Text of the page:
By Sanjoy Hazarika
The Assam-Mizoram dispute needs to be seen in the context of the colonial legacy, failed attempts at dispute resolution, and now, newer demands. Involving local communities and reimagining the role of the region is the way out
In prescient remarks in 2013, the late editor and scholar, BG Verghese, spoke of his vision of converting “hot” inter-state borders to zones of production and peace. In the light of current border tensions in Northeast India, I think his ideas assume greater relevance and are worth quoting.
“I have long proposed that the disputed border strips between ... should be converted from unproductive, criminalised no-man lands to Trusteeship Territories managed by the ... states, with the Union Government as a key partner for a period of 50 years. These could become hubs for the development of infrastructure, training centres, and industrial zones…Investors would flock to these trusteeship zones. Everybody would gain and up to a million new jobs might be created within a decade.”
The states that he was referring to here were Arunachal Pradesh and Assam but the ideas could perhaps be applied to the borders with all four states that Assam has confrontations with, going back decades. I remember arguing with him over the practicality of this idea, for it appealed to nobler human qualities, which remain in short supply, and ignored narrow realpolitik calculations, which were in abundant supply.
But Verghese’s idea is relevant for three reasons. One, he took into account colonial legacies and the labyrinth of decades of post-Independence mistrust and cross-border mismanagement that have grown. These are now exemplified, and aggravated, by a mixture of aggression and defence, jingoism and abrasive posturing, made worse by noisy news channels and toxic social media outbursts, as well politicians bending to pressures and pandering to their exclusive constituents.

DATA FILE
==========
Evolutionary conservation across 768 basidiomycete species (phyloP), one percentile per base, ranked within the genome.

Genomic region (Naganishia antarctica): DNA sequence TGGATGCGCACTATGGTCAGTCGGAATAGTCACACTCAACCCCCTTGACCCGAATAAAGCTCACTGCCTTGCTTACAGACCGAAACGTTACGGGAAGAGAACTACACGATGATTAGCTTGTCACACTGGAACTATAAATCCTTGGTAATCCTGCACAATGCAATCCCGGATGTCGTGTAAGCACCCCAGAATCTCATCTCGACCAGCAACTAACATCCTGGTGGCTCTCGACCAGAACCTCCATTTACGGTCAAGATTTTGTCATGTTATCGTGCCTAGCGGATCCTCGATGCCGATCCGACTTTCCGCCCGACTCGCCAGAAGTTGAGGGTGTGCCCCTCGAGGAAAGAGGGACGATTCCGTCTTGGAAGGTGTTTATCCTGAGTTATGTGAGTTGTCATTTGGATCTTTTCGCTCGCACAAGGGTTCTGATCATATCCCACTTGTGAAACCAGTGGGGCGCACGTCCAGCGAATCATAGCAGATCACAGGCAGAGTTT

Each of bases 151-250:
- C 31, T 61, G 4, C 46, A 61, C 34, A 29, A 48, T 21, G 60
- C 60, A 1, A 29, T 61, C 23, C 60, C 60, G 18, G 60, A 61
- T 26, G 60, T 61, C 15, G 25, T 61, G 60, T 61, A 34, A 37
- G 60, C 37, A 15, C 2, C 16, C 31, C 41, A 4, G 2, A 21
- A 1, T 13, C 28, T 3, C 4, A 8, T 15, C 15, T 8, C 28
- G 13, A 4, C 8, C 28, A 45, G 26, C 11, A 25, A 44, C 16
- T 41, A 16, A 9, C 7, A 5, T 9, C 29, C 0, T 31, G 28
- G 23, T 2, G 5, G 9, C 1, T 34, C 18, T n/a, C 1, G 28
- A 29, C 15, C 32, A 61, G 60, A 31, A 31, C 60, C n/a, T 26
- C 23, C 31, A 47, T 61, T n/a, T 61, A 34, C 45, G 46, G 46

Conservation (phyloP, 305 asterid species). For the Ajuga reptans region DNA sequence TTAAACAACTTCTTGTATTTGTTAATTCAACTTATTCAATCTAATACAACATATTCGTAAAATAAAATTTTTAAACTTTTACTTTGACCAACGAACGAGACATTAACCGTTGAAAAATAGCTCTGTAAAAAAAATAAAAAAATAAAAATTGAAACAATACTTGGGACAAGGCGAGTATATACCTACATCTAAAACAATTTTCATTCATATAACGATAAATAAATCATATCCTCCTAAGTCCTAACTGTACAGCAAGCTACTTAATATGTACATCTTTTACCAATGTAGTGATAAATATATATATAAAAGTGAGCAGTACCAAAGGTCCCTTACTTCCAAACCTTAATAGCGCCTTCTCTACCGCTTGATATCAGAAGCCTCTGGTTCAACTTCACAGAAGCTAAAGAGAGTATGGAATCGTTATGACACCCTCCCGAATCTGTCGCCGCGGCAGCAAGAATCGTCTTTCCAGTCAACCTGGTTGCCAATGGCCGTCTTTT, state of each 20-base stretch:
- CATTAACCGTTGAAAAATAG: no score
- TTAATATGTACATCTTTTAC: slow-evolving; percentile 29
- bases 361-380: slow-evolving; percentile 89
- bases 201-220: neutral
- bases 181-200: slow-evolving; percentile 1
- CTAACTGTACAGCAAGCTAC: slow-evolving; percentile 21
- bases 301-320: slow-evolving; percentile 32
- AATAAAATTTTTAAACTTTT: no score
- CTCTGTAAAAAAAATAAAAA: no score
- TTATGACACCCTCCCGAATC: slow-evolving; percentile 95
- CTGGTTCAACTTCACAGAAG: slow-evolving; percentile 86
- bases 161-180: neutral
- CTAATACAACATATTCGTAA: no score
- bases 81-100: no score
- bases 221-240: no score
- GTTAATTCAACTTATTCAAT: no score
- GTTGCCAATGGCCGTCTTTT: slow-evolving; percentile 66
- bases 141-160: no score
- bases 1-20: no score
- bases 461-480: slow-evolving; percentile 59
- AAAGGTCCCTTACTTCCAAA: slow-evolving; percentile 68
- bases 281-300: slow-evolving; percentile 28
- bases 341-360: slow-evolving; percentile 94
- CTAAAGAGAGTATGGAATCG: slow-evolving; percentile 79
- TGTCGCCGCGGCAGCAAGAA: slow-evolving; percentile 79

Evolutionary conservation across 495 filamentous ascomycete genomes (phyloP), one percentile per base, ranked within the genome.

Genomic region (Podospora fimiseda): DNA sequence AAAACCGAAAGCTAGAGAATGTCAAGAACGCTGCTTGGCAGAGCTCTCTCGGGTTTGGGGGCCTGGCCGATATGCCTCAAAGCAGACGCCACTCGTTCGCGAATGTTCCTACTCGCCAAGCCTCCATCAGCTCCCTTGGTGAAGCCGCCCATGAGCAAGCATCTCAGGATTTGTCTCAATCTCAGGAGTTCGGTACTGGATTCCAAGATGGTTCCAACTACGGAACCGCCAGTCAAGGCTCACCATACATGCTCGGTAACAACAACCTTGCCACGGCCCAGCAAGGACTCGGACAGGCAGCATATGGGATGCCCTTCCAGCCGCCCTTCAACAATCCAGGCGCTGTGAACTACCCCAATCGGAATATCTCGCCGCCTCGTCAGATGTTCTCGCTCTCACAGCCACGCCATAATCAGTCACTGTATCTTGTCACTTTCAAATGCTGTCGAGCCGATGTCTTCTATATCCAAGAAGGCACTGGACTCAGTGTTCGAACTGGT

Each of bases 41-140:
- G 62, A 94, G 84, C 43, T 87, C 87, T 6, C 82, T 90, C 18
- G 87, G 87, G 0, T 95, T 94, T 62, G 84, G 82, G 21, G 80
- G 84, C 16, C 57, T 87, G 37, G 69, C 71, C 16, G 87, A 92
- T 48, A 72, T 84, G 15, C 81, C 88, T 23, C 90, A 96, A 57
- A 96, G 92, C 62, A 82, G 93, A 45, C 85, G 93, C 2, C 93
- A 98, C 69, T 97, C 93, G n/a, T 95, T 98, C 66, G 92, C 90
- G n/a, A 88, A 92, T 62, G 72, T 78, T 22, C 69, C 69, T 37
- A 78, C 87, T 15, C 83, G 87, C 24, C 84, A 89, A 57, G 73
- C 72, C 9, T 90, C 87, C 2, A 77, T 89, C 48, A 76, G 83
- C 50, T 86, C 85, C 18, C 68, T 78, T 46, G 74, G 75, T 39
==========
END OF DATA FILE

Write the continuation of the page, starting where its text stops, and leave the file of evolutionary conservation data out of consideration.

Two, most efforts — either through the tried-and-tested method of central or state government committees or inter-state boundary commissions, or dialogue at state levels through the elected or bureaucratic leadership or even through Supreme Court appointed mediators — have not worked.
Three, another factor, which even Verghese’s well-meaning approach had not factored in but can be extended to include, is the engagement of local communities living on the border. They are both most vulnerable to such crackling tensions and also could benefit from the resolution of problems.
There are three strands that run through inter-state border disputes in the Northeast. Assam has boundary problems with Arunachal Pradesh, Mizoram, Nagaland and Meghalaya, though not necessarily in that order or scale.
The first is a colonial and historic narrative, designed and developed by those who ruled South Asia for close to 200 years and left it in a hurry and a mess. Borders were drawn arbitrarily and built on certain rules and regulations, which is what state governments, communities and pundits refer to even today, over a century after the regulations were passed and maps issued.
In that manner, strictly speaking, where is blame to be assigned? After all, in a political situation, one has to find a blameworthy target — and it lies in the colonial construct. Indeed, we are all prisoners of a history that we neither built nor wrote. Those who are impatient with long negotiations need to remember that these are old problems which cannot be resolved by sleight of hand or in a rush; that could create more problems.
The second sub-theme is that at some point or other, barring Arunachal Pradesh, the other states listed were part of Assam, either as districts or combination of districts (the Khasi and Jaintia hills and Garo hills districts ultimately became Meghalaya).